Armenian nutmeg cake

IMG_0569 (600 x 450).jpgWe are off on yet another jaunt tomorrow, this time to the Lycian site of Cadianda, then a night in Fethiye with dinner at the fish market – more on that later. Obviously, tradition dicates that we will need cake – and plenty of it – and it’s my turn.

In my distant youth, I worked in the kitchens of a women’s hospital in Sydney and we used to pilfer this cake from the refectory to keep us awake when we were unlucky enough to be on the night shift. I had forgotten about it, but rediscovered the recipe in a long-forgotten Australian cooking magazine, which had been residing in my parents’ attic for about a hundred years.

The recipe was originally measured in Australian cups, but I believe you can only get consistent results if you measure by weight, so I have converted it. Over the years, the recipe has had many adaptations, so this one is my favourite version after years of tasting and adjusting (tough job, but someone has to do it…)

The thought of publishing anything related to Armenia feels slightly uncomfortable here. Turkey and Armenia do not exactly enjoy a cordial relationship. We once visited the ruined medieval city of Ani – the old capital of Armenia – which these days is on the Turkish side of the border. I was looking across at Armenia from the window of the cathedral in the photo below – the only thing between us and a lot of soldiers with very pointy guns was a stream running through a small gorge – I can’t say I was overly keen on that aspect of the trip, though the city itself was fascinating.

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Here’s the recipe:

Armenian nutmeg cake

Traditionally, this just has walnuts in the topping, but I think a handful of sultanas or raisins really adds to the overall taste. Sometimes I add both, sometimes just one or the other (today I have done both and it is now baking in the oven, smelling deliciously). I will leave it to you to decide – that means you have to make it at least twice to see which version you prefer! The mix is divided into two before the liquids are added, so that the cake ends up with a crunchy shortbread biscuit base and a lovely squidgy sponge topping. It isn’t a delicate cake, so it’s perfect for picnics or packed lunches. This is one occasion where I think butter is essential – the shortbread base has an odd texture if you use margarine.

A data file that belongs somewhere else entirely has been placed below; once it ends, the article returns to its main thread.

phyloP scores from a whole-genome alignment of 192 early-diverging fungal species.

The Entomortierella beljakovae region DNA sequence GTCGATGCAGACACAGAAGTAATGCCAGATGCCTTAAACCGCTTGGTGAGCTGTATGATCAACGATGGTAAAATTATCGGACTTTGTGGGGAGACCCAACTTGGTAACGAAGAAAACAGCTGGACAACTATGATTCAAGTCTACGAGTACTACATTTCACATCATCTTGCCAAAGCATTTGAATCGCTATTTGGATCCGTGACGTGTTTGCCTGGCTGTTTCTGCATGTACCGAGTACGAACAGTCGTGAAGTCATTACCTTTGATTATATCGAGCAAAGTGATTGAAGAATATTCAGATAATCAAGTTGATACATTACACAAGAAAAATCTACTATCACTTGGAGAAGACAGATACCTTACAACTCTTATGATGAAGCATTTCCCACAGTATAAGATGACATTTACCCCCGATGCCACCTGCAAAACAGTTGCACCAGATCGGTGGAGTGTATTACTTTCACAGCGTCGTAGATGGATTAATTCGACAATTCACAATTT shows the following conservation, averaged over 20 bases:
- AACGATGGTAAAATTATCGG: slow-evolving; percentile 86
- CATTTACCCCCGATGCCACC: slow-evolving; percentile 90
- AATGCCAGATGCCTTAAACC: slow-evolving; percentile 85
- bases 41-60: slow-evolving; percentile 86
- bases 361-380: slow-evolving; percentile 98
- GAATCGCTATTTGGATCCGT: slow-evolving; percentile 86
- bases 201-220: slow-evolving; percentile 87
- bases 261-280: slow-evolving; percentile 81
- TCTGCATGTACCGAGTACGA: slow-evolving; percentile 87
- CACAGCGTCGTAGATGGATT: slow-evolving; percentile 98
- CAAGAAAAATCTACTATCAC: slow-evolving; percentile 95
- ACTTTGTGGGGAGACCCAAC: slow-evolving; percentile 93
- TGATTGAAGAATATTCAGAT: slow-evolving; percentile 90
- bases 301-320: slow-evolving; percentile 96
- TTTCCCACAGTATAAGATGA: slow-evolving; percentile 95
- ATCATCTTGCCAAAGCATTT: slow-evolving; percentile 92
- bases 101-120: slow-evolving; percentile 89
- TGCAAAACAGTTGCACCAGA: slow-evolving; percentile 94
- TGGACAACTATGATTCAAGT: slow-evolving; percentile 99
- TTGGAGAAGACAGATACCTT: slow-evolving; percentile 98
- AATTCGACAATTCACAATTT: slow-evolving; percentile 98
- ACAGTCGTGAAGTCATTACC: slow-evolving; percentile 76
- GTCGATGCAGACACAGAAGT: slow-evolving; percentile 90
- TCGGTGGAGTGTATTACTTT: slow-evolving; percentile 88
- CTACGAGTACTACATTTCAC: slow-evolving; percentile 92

This cuts into 15 – 18 pieces, depending on the shape of your tin and how greedy you are.

You will need a 20cm x 30cm oblong or 25cm x 25cm square tin, very well buttered

150g self-raising flour
150g plain flour
250g light brown sugar (I used demerara, but any type is fine)
2 heaped teaspoons ground nutmeg (use ready-ground or you’ll get RSI from grating!)
125g butter, cold from the fridge
1 egg (beaten if you are not using a processor)
190ml milk
1 teaspoon bicarbonate of soda
50g chopped walnuts or pecans
100g sultanas or raisins (optional)

Pre-heat your oven to 180° (fan).

If you have a food processor, I would recommend using it. Put the flours, nutmeg and sugar into the processor. Cut the butter into cubes, add to the flour mix and process until the mix looks like fine breadcrumbs. (If you are doing this by hand, it works best if you chill the butter and then coarsely grate it straight into the flour mix BEFORE adding the sugar. Then rub the grated butter gently into the flour/nutmeg mix until it resembles breadcrumbs, then stir in the sugar until well combined).

Remove 250g of the mixture and press it into the prepared tin, as if you were pressing down a cheesecake crust – I find the back of a dessert spoon the best weapon for this, unless you have one of those posh offset spatulas (though I think there is only one in the world and Martha Stewart has it). Wet the spoon with cold water if you find the mixture is sticking to it. You want the biscuit base to be well pressed down and compact. Here’s mine:

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Add the egg, milk and bicarb to the remaining mix and process until smooth. Add the chopped walnuts and the raisins/sultanas (if using) and pulse very briefly until combined (you don’t want the fruit to be chopped up). If making by hand, stir the bicarb into the mix, then whisk the egg and milk together, pour into the mixture and mix well until smooth. Stir in the nuts and fruit (if using).

Tip the cake batter on top of the biscuit base and spread very gently so that the base is completely covered with the cake mix – the wet dessert spoon is a good tool here too. Smooth the top with a spoon.

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Looks a bit cowpat-like before spreading, but keep the faith, all will be well

Bake the cake for 35 – 40 minutes. If you know your oven is hotter on one side than the other, turn it around after about 25 minutes – be careful to open and shut the oven door carefully if you do this, so that the draught doesn’t sink the cake. The cake should slightly shrink away from the side of the tin when it is ready. Leave to cool in the tin, then cut into squares or oblongs.

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